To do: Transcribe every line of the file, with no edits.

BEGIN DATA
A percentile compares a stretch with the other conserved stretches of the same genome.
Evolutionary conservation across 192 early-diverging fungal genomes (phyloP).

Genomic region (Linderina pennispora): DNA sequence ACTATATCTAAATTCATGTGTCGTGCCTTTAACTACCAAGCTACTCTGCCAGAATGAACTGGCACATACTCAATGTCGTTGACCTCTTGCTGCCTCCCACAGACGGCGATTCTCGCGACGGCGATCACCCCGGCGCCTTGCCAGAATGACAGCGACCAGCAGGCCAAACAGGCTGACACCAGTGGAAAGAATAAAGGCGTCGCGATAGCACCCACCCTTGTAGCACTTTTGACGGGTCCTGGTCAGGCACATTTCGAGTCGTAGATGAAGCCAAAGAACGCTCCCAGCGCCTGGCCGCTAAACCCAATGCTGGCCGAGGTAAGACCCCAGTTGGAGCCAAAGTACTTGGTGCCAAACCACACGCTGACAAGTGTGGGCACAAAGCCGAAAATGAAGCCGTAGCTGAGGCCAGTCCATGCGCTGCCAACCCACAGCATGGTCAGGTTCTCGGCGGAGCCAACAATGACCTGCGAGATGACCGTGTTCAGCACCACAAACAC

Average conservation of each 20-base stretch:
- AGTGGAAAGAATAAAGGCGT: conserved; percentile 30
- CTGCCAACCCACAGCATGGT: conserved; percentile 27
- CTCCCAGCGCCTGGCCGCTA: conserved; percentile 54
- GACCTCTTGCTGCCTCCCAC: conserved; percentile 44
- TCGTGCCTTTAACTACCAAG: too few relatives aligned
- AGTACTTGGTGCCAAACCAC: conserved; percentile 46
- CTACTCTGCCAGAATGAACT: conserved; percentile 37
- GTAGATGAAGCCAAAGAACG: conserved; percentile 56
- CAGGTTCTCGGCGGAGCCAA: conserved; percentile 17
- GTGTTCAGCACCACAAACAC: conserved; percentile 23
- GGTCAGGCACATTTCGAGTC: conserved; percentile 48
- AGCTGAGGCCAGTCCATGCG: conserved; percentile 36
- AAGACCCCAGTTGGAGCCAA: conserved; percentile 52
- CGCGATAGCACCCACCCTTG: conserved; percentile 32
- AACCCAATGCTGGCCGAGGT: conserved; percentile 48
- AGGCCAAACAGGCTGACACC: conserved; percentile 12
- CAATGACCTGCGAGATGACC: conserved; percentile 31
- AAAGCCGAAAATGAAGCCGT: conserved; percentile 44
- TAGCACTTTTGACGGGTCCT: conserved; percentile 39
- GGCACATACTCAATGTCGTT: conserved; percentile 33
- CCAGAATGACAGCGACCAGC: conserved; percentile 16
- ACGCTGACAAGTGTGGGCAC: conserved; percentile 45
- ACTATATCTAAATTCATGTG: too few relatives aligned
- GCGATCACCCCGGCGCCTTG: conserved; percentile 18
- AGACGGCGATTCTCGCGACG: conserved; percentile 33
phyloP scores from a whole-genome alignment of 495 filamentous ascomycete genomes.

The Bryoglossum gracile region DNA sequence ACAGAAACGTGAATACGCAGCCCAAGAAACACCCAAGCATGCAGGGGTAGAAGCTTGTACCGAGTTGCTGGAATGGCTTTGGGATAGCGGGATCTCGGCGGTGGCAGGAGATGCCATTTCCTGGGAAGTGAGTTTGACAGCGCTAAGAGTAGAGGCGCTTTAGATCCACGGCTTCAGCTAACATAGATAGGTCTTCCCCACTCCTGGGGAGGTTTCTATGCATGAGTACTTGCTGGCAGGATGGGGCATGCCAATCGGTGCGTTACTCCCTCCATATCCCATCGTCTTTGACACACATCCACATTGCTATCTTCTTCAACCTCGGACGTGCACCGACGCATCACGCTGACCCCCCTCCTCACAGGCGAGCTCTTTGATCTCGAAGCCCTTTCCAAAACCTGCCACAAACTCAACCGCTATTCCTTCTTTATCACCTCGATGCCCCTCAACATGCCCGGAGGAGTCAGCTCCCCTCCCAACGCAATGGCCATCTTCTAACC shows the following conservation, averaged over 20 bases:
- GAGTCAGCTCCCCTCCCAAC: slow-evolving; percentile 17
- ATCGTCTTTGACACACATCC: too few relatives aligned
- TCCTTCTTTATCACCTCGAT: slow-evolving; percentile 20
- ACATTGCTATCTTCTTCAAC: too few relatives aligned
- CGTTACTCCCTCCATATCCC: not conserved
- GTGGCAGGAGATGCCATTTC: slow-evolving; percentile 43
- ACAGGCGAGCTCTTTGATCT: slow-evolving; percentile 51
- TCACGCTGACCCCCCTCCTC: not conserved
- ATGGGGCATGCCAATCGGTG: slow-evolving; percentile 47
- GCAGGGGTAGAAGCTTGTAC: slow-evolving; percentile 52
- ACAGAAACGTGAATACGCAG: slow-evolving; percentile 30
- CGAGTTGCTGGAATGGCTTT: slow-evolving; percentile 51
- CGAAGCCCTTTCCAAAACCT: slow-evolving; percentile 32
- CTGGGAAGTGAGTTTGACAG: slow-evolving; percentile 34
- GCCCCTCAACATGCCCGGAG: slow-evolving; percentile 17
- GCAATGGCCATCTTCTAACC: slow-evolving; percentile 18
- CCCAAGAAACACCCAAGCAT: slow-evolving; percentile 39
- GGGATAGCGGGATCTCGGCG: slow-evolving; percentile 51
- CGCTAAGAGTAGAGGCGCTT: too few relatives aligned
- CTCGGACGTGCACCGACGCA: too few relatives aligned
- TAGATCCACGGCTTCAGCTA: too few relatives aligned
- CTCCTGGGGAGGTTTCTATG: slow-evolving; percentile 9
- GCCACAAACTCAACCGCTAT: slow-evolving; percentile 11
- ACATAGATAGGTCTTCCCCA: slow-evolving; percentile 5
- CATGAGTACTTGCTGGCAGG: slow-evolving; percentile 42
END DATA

A percentile compares a stretch with the other conserved stretches of the same genome.
Evolutionary conservation across 192 early-diverging fungal genomes (phyloP).

Genomic region (Linderina pennispora): DNA sequence ACTATATCTAAATTCATGTGTCGTGCCTTTAACTACCAAGCTACTCTGCCAGAATGAACTGGCACATACTCAATGTCGTTGACCTCTTGCTGCCTCCCACAGACGGCGATTCTCGCGACGGCGATCACCCCGGCGCCTTGCCAGAATGACAGCGACCAGCAGGCCAAACAGGCTGACACCAGTGGAAAGAATAAAGGCGTCGCGATAGCACCCACCCTTGTAGCACTTTTGACGGGTCCTGGTCAGGCACATTTCGAGTCGTAGATGAAGCCAAAGAACGCTCCCAGCGCCTGGCCGCTAAACCCAATGCTGGCCGAGGTAAGACCCCAGTTGGAGCCAAAGTACTTGGTGCCAAACCACACGCTGACAAGTGTGGGCACAAAGCCGAAAATGAAGCCGTAGCTGAGGCCAGTCCATGCGCTGCCAACCCACAGCATGGTCAGGTTCTCGGCGGAGCCAACAATGACCTGCGAGATGACCGTGTTCAGCACCACAAACAC

Average conservation of each 20-base stretch:
- AGTGGAAAGAATAAAGGCGT: conserved; percentile 30
- CTGCCAACCCACAGCATGGT: conserved; percentile 27
- CTCCCAGCGCCTGGCCGCTA: conserved; percentile 54
- GACCTCTTGCTGCCTCCCAC: conserved; percentile 44
- TCGTGCCTTTAACTACCAAG: too few relatives aligned
- AGTACTTGGTGCCAAACCAC: conserved; percentile 46
- CTACTCTGCCAGAATGAACT: conserved; percentile 37
- GTAGATGAAGCCAAAGAACG: conserved; percentile 56
- CAGGTTCTCGGCGGAGCCAA: conserved; percentile 17
- GTGTTCAGCACCACAAACAC: conserved; percentile 23
- GGTCAGGCACATTTCGAGTC: conserved; percentile 48
- AGCTGAGGCCAGTCCATGCG: conserved; percentile 36
- AAGACCCCAGTTGGAGCCAA: conserved; percentile 52
- CGCGATAGCACCCACCCTTG: conserved; percentile 32
- AACCCAATGCTGGCCGAGGT: conserved; percentile 48
- AGGCCAAACAGGCTGACACC: conserved; percentile 12
- CAATGACCTGCGAGATGACC: conserved; percentile 31
- AAAGCCGAAAATGAAGCCGT: conserved; percentile 44
- TAGCACTTTTGACGGGTCCT: conserved; percentile 39
- GGCACATACTCAATGTCGTT: conserved; percentile 33
- CCAGAATGACAGCGACCAGC: conserved; percentile 16
- ACGCTGACAAGTGTGGGCAC: conserved; percentile 45
- ACTATATCTAAATTCATGTG: too few relatives aligned
- GCGATCACCCCGGCGCCTTG: conserved; percentile 18
- AGACGGCGATTCTCGCGACG: conserved; percentile 33
phyloP scores from a whole-genome alignment of 495 filamentous ascomycete genomes.

The Bryoglossum gracile region DNA sequence ACAGAAACGTGAATACGCAGCCCAAGAAACACCCAAGCATGCAGGGGTAGAAGCTTGTACCGAGTTGCTGGAATGGCTTTGGGATAGCGGGATCTCGGCGGTGGCAGGAGATGCCATTTCCTGGGAAGTGAGTTTGACAGCGCTAAGAGTAGAGGCGCTTTAGATCCACGGCTTCAGCTAACATAGATAGGTCTTCCCCACTCCTGGGGAGGTTTCTATGCATGAGTACTTGCTGGCAGGATGGGGCATGCCAATCGGTGCGTTACTCCCTCCATATCCCATCGTCTTTGACACACATCCACATTGCTATCTTCTTCAACCTCGGACGTGCACCGACGCATCACGCTGACCCCCCTCCTCACAGGCGAGCTCTTTGATCTCGAAGCCCTTTCCAAAACCTGCCACAAACTCAACCGCTATTCCTTCTTTATCACCTCGATGCCCCTCAACATGCCCGGAGGAGTCAGCTCCCCTCCCAACGCAATGGCCATCTTCTAACC shows the following conservation, averaged over 20 bases:
- GAGTCAGCTCCCCTCCCAAC: slow-evolving; percentile 17
- ATCGTCTTTGACACACATCC: too few relatives aligned
- TCCTTCTTTATCACCTCGAT: slow-evolving; percentile 20
- ACATTGCTATCTTCTTCAAC: too few relatives aligned
- CGTTACTCCCTCCATATCCC: not conserved
- GTGGCAGGAGATGCCATTTC: slow-evolving; percentile 43
- ACAGGCGAGCTCTTTGATCT: slow-evolving; percentile 51
- TCACGCTGACCCCCCTCCTC: not conserved
- ATGGGGCATGCCAATCGGTG: slow-evolving; percentile 47
- GCAGGGGTAGAAGCTTGTAC: slow-evolving; percentile 52
- ACAGAAACGTGAATACGCAG: slow-evolving; percentile 30
- CGAGTTGCTGGAATGGCTTT: slow-evolving; percentile 51
- CGAAGCCCTTTCCAAAACCT: slow-evolving; percentile 32
- CTGGGAAGTGAGTTTGACAG: slow-evolving; percentile 34
- GCCCCTCAACATGCCCGGAG: slow-evolving; percentile 17
- GCAATGGCCATCTTCTAACC: slow-evolving; percentile 18
- CCCAAGAAACACCCAAGCAT: slow-evolving; percentile 39
- GGGATAGCGGGATCTCGGCG: slow-evolving; percentile 51
- CGCTAAGAGTAGAGGCGCTT: too few relatives aligned
- CTCGGACGTGCACCGACGCA: too few relatives aligned
- TAGATCCACGGCTTCAGCTA: too few relatives aligned
- CTCCTGGGGAGGTTTCTATG: slow-evolving; percentile 9
- GCCACAAACTCAACCGCTAT: slow-evolving; percentile 11
- ACATAGATAGGTCTTCCCCA: slow-evolving; percentile 5
- CATGAGTACTTGCTGGCAGG: slow-evolving; percentile 42